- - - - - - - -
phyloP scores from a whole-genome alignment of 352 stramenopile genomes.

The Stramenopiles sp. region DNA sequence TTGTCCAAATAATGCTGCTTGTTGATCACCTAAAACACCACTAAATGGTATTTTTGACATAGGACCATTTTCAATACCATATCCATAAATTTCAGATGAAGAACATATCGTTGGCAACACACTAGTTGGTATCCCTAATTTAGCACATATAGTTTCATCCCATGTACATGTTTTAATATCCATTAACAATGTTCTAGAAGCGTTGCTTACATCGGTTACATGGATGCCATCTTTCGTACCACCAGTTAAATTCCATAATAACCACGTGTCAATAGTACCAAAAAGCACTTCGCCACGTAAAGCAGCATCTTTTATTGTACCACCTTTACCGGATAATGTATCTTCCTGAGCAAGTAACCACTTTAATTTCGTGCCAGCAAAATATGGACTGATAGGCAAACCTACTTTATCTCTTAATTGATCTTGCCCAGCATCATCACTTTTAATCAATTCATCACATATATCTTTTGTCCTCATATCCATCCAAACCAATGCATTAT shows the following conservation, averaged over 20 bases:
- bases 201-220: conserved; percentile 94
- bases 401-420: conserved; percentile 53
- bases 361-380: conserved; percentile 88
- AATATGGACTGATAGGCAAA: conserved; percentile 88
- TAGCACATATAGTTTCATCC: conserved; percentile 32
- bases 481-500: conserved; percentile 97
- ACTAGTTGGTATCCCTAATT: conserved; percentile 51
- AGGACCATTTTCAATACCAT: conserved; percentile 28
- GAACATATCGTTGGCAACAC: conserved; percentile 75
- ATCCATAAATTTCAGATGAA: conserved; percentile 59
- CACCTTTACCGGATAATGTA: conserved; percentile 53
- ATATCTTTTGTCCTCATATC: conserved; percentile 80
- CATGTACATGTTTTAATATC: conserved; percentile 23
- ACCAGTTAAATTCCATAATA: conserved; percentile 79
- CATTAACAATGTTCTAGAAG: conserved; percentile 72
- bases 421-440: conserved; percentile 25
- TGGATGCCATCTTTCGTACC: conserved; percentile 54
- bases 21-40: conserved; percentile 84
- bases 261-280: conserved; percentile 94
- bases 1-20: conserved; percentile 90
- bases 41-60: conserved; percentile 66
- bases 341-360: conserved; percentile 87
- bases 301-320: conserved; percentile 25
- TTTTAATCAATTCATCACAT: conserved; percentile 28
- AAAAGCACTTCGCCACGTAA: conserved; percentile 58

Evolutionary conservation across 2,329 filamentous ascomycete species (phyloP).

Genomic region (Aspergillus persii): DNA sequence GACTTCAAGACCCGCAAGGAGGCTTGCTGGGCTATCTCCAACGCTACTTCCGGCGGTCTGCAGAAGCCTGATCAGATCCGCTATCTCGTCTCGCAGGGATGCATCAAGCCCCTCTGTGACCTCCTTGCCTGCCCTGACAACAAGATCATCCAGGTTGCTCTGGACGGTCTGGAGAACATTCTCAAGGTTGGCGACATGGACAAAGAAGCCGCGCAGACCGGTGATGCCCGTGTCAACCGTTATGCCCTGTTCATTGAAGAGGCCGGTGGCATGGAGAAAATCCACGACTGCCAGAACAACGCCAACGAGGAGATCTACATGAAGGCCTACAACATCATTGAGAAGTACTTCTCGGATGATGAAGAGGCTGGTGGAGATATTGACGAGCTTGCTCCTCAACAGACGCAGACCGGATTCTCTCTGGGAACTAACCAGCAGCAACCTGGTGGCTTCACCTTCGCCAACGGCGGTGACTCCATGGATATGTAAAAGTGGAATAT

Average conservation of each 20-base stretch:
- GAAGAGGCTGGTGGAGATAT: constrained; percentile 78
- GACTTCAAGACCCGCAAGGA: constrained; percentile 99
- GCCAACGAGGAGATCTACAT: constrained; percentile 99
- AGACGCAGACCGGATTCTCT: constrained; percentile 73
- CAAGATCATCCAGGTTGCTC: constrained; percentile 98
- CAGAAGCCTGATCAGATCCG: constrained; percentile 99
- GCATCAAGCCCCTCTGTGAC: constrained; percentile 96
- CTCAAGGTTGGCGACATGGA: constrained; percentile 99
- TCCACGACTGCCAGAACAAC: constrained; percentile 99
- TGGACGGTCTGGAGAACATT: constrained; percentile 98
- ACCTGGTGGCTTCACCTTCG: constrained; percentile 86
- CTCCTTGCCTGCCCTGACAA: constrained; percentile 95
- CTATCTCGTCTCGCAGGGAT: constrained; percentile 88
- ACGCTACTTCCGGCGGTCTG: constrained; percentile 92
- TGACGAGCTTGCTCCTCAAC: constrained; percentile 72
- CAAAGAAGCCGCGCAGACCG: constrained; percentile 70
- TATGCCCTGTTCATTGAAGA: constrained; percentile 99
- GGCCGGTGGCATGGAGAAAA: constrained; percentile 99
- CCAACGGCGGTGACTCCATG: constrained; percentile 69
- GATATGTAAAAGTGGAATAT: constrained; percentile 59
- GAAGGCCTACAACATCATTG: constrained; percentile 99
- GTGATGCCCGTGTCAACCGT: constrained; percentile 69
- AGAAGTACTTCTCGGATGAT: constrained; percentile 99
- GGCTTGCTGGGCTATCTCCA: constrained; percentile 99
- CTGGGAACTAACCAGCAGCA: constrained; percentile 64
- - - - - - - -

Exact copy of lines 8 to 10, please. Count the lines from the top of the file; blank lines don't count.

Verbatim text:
- bases 481-500: conserved; percentile 97
- ACTAGTTGGTATCCCTAATT: conserved; percentile 51
- AGGACCATTTTCAATACCAT: conserved; percentile 28